The MAG-DRIVE consortium brings together the most advanced magnets research activity in Europe with a major European OEM, to produce the materials and systems necessary for next-generation EVs.

Queen Mary, University of London, UK

Queen Mary, University of London (QMUL) is one of the UK's leading research-focused higher education institutions. With around 16,900 students, 3,800 staff and an annual turnover of £300m, it is one of the biggest University of London colleges. QMUL teaches and researches across a wide range of subjects in humanities, social sciences, law, medicine and dentistry, and science and engineering.

The research in the Materials Department at QMUL is grouped into: Functional Nanomaterials; Biomaterials and Bioengineering; and Modelling and Simulation. This structure facilitates the concentration of research into areas of current expertise and helps to generate new thinking and capabilities. The functional Nanomaterials Group has particular expertise in processing, characterisation and modelling of polymer and ceramic nanocomposites. This includes nanopowder synthesis, spark plasma sintering, electrospinning and nanomechanical testing.

It is currently involved in several EC funded projects: supervising two Individual Marie Curie Fellows; partner in Integrated Network (ITN), Glacerco on Glass and Glass-Ceramics; Materia+ on polymer composites; and Research for SME project on Thermoelectrics for waste heat energy harvesting.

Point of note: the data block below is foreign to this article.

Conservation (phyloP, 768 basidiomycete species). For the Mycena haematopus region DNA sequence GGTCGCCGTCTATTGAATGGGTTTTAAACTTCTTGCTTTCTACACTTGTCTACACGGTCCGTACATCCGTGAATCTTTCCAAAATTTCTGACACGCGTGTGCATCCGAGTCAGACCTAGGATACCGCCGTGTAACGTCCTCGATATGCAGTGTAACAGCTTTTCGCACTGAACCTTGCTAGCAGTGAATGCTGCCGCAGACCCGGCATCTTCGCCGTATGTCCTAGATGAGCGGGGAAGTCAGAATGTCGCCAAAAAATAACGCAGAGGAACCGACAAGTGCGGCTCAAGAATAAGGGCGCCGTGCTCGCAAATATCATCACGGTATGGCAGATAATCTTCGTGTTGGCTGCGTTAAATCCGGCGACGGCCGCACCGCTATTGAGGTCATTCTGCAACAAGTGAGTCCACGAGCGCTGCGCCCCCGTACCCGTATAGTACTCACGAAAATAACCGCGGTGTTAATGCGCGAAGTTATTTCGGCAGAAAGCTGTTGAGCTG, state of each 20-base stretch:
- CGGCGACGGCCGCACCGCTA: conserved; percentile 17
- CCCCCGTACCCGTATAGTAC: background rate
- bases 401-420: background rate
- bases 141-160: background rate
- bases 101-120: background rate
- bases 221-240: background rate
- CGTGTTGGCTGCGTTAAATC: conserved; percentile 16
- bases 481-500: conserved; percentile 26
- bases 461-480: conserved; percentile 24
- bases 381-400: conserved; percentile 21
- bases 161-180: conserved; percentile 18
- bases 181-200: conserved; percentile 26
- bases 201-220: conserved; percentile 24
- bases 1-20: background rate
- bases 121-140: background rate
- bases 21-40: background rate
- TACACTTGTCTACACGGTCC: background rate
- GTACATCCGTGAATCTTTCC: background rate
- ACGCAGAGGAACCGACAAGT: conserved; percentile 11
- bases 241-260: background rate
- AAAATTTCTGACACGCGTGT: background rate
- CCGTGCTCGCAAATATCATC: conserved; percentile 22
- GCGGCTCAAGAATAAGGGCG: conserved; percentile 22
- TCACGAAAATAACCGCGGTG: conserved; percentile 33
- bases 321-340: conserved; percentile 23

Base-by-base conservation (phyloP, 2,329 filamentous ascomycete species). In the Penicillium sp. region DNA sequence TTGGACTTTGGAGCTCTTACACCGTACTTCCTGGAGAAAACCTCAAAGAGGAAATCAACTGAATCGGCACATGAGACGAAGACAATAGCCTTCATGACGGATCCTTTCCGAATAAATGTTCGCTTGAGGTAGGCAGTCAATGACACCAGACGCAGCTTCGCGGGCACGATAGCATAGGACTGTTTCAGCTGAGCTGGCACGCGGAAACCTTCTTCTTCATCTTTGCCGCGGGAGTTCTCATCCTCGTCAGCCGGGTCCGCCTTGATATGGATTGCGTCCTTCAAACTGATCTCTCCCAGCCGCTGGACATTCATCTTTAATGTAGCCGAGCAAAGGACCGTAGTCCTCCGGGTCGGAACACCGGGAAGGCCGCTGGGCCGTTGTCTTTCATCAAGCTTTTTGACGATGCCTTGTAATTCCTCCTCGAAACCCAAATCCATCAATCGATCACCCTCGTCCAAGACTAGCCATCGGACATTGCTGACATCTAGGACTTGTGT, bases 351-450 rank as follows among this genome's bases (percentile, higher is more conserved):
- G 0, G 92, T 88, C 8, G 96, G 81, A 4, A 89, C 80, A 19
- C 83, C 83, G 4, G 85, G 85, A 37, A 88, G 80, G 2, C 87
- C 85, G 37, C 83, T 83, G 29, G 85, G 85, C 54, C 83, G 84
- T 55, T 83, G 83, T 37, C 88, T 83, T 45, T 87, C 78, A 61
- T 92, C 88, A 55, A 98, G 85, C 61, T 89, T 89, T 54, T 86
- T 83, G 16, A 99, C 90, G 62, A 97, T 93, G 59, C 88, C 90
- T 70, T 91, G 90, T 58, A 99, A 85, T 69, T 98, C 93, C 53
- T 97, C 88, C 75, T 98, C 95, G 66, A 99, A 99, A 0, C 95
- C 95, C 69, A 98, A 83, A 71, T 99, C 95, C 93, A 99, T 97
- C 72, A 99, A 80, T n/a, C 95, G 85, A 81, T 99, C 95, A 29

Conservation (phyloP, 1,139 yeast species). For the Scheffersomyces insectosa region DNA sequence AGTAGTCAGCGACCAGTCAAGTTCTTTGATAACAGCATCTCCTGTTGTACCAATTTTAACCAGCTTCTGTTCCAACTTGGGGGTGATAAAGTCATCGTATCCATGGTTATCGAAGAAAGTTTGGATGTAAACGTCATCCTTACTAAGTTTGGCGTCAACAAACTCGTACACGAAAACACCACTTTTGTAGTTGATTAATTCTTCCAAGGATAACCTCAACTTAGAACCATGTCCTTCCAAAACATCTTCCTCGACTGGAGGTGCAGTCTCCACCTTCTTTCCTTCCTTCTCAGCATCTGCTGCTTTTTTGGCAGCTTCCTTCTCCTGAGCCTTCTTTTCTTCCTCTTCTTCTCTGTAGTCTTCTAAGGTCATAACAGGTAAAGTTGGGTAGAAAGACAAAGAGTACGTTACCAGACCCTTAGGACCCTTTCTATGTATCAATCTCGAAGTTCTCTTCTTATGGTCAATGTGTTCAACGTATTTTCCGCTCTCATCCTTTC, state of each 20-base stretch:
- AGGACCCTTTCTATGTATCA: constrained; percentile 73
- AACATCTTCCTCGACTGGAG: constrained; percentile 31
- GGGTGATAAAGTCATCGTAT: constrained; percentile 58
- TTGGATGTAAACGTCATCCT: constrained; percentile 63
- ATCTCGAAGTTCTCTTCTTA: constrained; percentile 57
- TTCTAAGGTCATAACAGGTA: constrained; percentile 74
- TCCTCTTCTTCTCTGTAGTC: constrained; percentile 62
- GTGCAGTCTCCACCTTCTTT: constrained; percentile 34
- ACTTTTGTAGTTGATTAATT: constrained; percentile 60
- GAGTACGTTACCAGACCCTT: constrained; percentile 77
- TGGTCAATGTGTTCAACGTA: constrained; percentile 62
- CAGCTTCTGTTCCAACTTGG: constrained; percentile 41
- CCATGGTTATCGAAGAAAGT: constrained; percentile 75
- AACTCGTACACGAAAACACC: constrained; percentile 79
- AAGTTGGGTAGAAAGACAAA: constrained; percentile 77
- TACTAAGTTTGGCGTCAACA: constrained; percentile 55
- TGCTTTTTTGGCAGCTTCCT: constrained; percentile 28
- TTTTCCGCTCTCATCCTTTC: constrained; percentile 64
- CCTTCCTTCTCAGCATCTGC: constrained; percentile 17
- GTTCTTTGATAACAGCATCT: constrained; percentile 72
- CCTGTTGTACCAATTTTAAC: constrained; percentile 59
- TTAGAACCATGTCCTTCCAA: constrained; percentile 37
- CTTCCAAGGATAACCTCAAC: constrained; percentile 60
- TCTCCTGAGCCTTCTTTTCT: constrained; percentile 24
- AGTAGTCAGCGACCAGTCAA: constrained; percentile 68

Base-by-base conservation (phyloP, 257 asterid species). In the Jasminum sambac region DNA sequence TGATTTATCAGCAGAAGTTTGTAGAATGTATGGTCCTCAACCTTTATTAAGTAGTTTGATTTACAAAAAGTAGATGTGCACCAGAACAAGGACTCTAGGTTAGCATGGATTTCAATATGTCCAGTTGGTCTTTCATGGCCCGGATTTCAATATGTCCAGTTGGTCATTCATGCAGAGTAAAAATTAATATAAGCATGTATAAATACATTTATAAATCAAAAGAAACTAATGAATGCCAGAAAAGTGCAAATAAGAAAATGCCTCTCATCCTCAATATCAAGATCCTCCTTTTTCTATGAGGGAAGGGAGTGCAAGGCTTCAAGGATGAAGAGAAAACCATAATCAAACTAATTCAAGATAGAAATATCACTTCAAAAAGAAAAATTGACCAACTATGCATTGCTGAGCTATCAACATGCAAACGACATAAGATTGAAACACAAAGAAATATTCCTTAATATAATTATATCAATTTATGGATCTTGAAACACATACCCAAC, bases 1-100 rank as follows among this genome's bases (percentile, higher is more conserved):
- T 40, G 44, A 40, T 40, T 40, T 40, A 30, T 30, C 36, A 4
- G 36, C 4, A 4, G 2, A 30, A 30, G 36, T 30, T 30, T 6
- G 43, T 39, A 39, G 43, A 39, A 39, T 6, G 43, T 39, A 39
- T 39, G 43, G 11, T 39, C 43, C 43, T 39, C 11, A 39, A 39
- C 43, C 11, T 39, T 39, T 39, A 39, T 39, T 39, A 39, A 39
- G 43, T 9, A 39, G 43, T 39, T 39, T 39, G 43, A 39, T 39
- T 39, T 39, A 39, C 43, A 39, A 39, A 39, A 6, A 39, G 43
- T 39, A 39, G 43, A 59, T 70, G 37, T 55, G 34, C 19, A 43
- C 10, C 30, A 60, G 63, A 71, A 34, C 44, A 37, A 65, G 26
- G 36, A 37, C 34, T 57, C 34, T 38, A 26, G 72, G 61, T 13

Staff members involved

Prof Mike Reece is Professor in Functional Ceramics and heads the Functional Nanomaterial Group at QMUL. His work at QMUL has focused on the electromechanical properties of ferroelectric, ferroelastic and piezoelectric ceramics. This includes research on the fracture, crack growth, creep/relaxation and degradation of ferroelectric/ ferroelastic ceramics, and the use of nanoindentation to study and characterise ferroelectric thin films. More recently, he has been working on the development of layered perovskite ceramics for application as high temperature thermoelectrics and piezoelectrics. He has recently set-up the first spark plasma sintering (SPS) furnace in the UK. The focus of his research in this area is to produce new structural and functional ceramics, including materials with nanoscale, high texture and metastable microstructures.

Dr Haixue Yan’s research area includes processing and analysis of the microstructures and properties of advanced materials with textured, nano- and metastable structures covering dielectrics, ferroelectrics, energy materials, ceramic-CNT composites and Spark Plasma Sintering.

Dr Peppe Viola is currently working on an industrial project to develop new dielectric energy storage materials, and has considerable expertise in SPS processing a range of materials, including functional and structural ceramics, and metals. This also includes research on the processing and properties of Fe-Co-CNT magnetic materials. He also has expertise in electrical and mechanical property measurement.

Dr Salvatore Grass’s research work is focused on the processing of advanced ceramics by SPS.


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Prof. Mike Reece